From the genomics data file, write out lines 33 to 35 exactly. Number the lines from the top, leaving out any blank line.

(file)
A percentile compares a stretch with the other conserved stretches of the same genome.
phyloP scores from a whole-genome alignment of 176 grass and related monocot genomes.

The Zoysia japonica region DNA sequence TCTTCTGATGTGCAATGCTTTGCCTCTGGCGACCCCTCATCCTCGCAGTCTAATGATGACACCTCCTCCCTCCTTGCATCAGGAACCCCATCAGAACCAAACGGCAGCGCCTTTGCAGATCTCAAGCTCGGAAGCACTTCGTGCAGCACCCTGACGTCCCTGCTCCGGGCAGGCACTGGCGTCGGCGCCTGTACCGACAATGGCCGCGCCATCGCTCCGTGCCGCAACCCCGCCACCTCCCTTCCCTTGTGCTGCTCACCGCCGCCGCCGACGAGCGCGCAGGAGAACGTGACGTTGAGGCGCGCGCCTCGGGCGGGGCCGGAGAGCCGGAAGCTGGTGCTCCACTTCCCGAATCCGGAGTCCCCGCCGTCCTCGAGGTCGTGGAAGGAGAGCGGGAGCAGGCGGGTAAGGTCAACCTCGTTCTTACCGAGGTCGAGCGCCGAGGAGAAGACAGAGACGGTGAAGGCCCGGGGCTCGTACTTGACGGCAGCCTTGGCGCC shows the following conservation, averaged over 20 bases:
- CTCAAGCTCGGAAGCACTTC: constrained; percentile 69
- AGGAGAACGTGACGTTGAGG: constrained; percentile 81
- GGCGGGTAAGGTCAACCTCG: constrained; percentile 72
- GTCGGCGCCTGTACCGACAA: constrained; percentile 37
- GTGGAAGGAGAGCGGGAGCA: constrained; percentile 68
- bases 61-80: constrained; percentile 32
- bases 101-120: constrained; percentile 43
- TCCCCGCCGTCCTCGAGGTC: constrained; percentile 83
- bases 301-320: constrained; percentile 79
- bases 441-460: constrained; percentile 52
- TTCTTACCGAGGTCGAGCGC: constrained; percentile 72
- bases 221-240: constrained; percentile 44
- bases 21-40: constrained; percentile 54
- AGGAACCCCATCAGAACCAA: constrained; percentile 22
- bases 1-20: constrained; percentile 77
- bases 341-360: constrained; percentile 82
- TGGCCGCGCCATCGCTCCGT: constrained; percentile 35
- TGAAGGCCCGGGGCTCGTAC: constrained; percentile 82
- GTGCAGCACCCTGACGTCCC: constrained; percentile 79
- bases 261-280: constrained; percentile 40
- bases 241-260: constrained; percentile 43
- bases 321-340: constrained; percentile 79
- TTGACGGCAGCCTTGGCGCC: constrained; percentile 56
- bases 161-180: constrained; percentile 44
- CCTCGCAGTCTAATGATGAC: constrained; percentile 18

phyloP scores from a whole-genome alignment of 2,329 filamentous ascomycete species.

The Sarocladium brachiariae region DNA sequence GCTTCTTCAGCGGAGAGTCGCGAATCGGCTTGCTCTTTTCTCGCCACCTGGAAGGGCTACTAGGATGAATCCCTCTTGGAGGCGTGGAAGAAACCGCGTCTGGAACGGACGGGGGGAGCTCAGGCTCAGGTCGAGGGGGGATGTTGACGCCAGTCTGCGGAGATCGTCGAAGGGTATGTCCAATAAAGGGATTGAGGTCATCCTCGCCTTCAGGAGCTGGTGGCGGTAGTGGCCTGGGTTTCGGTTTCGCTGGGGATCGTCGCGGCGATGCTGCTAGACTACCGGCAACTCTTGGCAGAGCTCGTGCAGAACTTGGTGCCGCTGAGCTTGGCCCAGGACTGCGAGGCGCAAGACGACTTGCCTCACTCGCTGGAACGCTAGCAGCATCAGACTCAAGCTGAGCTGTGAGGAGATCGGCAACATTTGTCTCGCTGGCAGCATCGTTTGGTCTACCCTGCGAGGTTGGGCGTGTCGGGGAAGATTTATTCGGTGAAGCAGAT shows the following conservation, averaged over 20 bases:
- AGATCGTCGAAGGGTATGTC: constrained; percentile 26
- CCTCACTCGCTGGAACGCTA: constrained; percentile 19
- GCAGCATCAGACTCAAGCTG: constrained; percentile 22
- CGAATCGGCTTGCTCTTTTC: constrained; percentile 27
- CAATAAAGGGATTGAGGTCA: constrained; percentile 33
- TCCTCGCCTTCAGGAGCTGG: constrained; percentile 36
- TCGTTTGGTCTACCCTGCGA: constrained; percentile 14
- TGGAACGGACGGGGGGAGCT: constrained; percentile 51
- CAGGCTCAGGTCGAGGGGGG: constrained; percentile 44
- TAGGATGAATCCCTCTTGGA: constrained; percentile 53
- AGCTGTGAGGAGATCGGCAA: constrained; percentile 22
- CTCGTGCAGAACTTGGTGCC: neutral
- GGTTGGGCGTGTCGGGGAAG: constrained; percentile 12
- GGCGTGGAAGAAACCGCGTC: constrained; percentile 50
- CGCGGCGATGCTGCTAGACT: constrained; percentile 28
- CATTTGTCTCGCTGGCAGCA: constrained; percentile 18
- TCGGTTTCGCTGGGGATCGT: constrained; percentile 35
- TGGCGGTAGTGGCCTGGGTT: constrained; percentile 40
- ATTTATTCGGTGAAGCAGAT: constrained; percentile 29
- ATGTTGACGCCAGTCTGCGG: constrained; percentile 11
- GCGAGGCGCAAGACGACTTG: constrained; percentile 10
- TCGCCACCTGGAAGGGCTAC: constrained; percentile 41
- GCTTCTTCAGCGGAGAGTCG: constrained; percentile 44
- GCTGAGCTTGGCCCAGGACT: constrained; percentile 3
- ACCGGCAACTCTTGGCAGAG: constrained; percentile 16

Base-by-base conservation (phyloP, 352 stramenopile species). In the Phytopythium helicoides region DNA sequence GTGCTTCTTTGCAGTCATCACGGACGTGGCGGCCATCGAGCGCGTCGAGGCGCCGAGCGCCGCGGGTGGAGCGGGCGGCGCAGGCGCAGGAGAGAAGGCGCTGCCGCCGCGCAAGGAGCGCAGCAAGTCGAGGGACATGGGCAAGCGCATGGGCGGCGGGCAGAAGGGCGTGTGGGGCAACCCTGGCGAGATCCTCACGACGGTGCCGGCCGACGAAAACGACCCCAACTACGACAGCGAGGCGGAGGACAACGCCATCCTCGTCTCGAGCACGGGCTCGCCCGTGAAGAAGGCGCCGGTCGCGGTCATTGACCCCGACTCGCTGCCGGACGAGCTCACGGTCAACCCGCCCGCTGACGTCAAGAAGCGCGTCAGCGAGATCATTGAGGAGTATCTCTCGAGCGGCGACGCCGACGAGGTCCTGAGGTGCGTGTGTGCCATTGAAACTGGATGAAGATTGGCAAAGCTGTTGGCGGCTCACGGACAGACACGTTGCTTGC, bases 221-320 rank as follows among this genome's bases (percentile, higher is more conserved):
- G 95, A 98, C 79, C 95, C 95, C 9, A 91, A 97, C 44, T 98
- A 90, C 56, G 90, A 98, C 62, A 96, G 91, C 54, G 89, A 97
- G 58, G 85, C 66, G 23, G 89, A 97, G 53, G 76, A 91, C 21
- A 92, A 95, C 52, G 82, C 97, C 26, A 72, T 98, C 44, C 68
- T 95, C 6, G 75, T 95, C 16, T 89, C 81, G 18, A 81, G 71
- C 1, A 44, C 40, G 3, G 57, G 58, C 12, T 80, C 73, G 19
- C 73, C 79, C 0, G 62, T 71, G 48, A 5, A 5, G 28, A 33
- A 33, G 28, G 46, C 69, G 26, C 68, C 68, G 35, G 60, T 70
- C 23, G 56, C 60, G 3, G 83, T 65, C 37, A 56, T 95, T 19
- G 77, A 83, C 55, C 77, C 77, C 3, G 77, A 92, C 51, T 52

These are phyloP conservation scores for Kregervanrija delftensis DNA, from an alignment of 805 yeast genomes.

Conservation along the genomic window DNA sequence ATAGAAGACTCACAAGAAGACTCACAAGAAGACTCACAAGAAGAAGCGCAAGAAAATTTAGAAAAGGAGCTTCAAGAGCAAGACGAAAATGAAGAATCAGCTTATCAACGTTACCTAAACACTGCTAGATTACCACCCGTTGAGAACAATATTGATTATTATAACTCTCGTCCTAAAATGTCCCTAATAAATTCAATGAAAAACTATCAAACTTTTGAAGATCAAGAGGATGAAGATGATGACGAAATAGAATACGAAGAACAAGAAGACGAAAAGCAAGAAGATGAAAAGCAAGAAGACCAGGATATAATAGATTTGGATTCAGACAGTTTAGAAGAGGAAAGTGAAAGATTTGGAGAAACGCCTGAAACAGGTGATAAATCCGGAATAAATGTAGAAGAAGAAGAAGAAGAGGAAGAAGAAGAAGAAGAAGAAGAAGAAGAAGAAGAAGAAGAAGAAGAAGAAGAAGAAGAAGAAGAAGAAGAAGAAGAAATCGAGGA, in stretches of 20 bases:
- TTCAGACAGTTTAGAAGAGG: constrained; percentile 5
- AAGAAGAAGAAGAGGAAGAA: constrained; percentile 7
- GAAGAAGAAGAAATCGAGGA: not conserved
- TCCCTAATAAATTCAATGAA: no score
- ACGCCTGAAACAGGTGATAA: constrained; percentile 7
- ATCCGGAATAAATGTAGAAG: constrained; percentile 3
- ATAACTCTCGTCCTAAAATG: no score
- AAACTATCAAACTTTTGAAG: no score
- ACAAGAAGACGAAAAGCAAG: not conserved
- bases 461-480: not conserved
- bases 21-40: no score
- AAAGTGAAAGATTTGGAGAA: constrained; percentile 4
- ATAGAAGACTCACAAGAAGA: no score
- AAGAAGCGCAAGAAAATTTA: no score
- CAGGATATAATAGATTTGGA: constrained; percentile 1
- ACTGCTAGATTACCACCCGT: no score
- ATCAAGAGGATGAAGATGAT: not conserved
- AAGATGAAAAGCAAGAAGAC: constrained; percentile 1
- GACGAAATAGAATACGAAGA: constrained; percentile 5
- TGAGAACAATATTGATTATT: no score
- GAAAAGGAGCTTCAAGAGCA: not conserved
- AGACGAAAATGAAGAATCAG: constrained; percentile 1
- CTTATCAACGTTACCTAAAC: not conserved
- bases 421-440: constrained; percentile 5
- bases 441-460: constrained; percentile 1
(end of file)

- GCAGCATCAGACTCAAGCTG: constrained; percentile 22
- CGAATCGGCTTGCTCTTTTC: constrained; percentile 27
- CAATAAAGGGATTGAGGTCA: constrained; percentile 33